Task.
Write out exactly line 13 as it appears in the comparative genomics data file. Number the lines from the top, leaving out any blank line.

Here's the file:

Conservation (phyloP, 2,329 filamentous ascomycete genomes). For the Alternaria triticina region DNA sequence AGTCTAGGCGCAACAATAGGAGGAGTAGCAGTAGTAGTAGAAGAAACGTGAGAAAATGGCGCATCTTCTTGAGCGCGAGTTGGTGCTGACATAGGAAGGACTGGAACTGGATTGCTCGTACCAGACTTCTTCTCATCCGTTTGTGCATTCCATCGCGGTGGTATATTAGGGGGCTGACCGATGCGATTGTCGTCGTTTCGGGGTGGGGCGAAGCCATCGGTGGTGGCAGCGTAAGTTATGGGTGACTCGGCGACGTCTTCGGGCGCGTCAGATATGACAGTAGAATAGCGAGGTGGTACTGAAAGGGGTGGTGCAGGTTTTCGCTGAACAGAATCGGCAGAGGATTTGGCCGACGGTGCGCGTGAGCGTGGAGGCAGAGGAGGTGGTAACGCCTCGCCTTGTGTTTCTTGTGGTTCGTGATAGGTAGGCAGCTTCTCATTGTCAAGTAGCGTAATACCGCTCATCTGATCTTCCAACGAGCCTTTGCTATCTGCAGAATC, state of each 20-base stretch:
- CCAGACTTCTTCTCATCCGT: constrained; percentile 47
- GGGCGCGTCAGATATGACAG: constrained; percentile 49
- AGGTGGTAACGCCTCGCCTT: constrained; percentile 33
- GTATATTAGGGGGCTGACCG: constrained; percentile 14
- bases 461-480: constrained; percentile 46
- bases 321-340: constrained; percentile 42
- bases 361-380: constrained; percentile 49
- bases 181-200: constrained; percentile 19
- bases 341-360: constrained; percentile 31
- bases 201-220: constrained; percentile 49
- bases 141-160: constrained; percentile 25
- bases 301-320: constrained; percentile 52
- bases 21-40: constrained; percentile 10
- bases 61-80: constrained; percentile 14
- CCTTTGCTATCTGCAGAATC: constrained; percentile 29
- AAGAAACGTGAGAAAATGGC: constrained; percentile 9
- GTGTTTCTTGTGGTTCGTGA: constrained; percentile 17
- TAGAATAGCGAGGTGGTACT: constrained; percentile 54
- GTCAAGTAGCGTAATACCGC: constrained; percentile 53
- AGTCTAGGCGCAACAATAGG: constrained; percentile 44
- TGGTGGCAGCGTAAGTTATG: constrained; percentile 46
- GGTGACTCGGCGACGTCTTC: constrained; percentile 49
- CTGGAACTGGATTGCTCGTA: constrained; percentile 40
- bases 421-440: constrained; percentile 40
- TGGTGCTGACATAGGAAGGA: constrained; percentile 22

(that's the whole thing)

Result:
- bases 301-320: constrained; percentile 52